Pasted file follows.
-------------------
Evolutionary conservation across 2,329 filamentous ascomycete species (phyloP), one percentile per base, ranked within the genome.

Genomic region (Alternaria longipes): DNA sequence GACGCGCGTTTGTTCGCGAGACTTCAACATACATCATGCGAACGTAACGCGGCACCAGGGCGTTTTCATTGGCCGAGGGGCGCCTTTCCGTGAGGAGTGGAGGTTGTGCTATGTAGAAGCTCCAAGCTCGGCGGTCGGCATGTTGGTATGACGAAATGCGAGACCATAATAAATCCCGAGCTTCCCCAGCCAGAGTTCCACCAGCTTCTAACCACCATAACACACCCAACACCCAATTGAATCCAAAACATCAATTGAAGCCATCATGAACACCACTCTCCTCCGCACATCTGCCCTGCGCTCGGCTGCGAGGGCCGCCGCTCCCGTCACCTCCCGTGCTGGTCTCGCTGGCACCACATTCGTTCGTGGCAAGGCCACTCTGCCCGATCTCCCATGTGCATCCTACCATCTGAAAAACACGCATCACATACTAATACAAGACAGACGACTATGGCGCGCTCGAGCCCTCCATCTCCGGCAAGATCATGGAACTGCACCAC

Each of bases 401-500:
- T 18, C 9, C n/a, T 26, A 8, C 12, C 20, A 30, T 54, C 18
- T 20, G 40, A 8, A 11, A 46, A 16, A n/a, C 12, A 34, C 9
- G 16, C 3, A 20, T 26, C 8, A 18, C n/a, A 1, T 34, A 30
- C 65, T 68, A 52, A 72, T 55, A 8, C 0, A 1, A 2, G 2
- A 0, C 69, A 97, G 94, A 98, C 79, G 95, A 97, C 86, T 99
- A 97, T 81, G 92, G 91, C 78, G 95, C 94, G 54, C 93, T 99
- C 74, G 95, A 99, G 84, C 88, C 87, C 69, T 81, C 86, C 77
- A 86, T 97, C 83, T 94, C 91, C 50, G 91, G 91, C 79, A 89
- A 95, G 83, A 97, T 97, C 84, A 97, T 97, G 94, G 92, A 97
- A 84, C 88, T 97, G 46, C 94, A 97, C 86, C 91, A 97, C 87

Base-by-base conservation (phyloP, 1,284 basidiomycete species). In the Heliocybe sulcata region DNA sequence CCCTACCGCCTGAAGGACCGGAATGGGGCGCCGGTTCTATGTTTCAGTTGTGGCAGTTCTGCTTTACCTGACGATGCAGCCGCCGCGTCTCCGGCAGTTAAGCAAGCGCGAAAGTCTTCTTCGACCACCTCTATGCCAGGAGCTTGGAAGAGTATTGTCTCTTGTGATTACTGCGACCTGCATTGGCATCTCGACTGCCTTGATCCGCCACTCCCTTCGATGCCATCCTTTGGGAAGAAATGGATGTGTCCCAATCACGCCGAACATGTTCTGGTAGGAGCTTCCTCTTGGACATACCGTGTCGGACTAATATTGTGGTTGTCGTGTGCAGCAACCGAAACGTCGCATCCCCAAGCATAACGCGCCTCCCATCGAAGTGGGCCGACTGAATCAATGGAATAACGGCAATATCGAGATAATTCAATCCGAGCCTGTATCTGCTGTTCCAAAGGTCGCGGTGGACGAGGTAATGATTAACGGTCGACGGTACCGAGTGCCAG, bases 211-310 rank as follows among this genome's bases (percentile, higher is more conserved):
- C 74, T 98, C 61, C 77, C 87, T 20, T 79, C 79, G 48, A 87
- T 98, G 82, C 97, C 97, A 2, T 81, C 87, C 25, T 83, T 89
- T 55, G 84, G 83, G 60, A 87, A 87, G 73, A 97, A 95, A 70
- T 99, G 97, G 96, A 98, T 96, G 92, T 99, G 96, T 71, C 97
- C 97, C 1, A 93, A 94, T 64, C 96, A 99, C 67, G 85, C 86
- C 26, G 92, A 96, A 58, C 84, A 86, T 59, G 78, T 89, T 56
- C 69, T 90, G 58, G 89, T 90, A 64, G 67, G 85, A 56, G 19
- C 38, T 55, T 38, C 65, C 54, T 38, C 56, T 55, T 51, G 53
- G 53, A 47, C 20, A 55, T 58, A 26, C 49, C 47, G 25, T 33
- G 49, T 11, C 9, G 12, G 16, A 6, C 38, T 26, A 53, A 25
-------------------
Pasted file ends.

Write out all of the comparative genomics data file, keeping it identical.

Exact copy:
Evolutionary conservation across 2,329 filamentous ascomycete species (phyloP), one percentile per base, ranked within the genome.

Genomic region (Alternaria longipes): DNA sequence GACGCGCGTTTGTTCGCGAGACTTCAACATACATCATGCGAACGTAACGCGGCACCAGGGCGTTTTCATTGGCCGAGGGGCGCCTTTCCGTGAGGAGTGGAGGTTGTGCTATGTAGAAGCTCCAAGCTCGGCGGTCGGCATGTTGGTATGACGAAATGCGAGACCATAATAAATCCCGAGCTTCCCCAGCCAGAGTTCCACCAGCTTCTAACCACCATAACACACCCAACACCCAATTGAATCCAAAACATCAATTGAAGCCATCATGAACACCACTCTCCTCCGCACATCTGCCCTGCGCTCGGCTGCGAGGGCCGCCGCTCCCGTCACCTCCCGTGCTGGTCTCGCTGGCACCACATTCGTTCGTGGCAAGGCCACTCTGCCCGATCTCCCATGTGCATCCTACCATCTGAAAAACACGCATCACATACTAATACAAGACAGACGACTATGGCGCGCTCGAGCCCTCCATCTCCGGCAAGATCATGGAACTGCACCAC

Each of bases 401-500:
- T 18, C 9, C n/a, T 26, A 8, C 12, C 20, A 30, T 54, C 18
- T 20, G 40, A 8, A 11, A 46, A 16, A n/a, C 12, A 34, C 9
- G 16, C 3, A 20, T 26, C 8, A 18, C n/a, A 1, T 34, A 30
- C 65, T 68, A 52, A 72, T 55, A 8, C 0, A 1, A 2, G 2
- A 0, C 69, A 97, G 94, A 98, C 79, G 95, A 97, C 86, T 99
- A 97, T 81, G 92, G 91, C 78, G 95, C 94, G 54, C 93, T 99
- C 74, G 95, A 99, G 84, C 88, C 87, C 69, T 81, C 86, C 77
- A 86, T 97, C 83, T 94, C 91, C 50, G 91, G 91, C 79, A 89
- A 95, G 83, A 97, T 97, C 84, A 97, T 97, G 94, G 92, A 97
- A 84, C 88, T 97, G 46, C 94, A 97, C 86, C 91, A 97, C 87

Base-by-base conservation (phyloP, 1,284 basidiomycete species). In the Heliocybe sulcata region DNA sequence CCCTACCGCCTGAAGGACCGGAATGGGGCGCCGGTTCTATGTTTCAGTTGTGGCAGTTCTGCTTTACCTGACGATGCAGCCGCCGCGTCTCCGGCAGTTAAGCAAGCGCGAAAGTCTTCTTCGACCACCTCTATGCCAGGAGCTTGGAAGAGTATTGTCTCTTGTGATTACTGCGACCTGCATTGGCATCTCGACTGCCTTGATCCGCCACTCCCTTCGATGCCATCCTTTGGGAAGAAATGGATGTGTCCCAATCACGCCGAACATGTTCTGGTAGGAGCTTCCTCTTGGACATACCGTGTCGGACTAATATTGTGGTTGTCGTGTGCAGCAACCGAAACGTCGCATCCCCAAGCATAACGCGCCTCCCATCGAAGTGGGCCGACTGAATCAATGGAATAACGGCAATATCGAGATAATTCAATCCGAGCCTGTATCTGCTGTTCCAAAGGTCGCGGTGGACGAGGTAATGATTAACGGTCGACGGTACCGAGTGCCAG, bases 211-310 rank as follows among this genome's bases (percentile, higher is more conserved):
- C 74, T 98, C 61, C 77, C 87, T 20, T 79, C 79, G 48, A 87
- T 98, G 82, C 97, C 97, A 2, T 81, C 87, C 25, T 83, T 89
- T 55, G 84, G 83, G 60, A 87, A 87, G 73, A 97, A 95, A 70
- T 99, G 97, G 96, A 98, T 96, G 92, T 99, G 96, T 71, C 97
- C 97, C 1, A 93, A 94, T 64, C 96, A 99, C 67, G 85, C 86
- C 26, G 92, A 96, A 58, C 84, A 86, T 59, G 78, T 89, T 56
- C 69, T 90, G 58, G 89, T 90, A 64, G 67, G 85, A 56, G 19
- C 38, T 55, T 38, C 65, C 54, T 38, C 56, T 55, T 51, G 53
- G 53, A 47, C 20, A 55, T 58, A 26, C 49, C 47, G 25, T 33
- G 49, T 11, C 9, G 12, G 16, A 6, C 38, T 26, A 53, A 25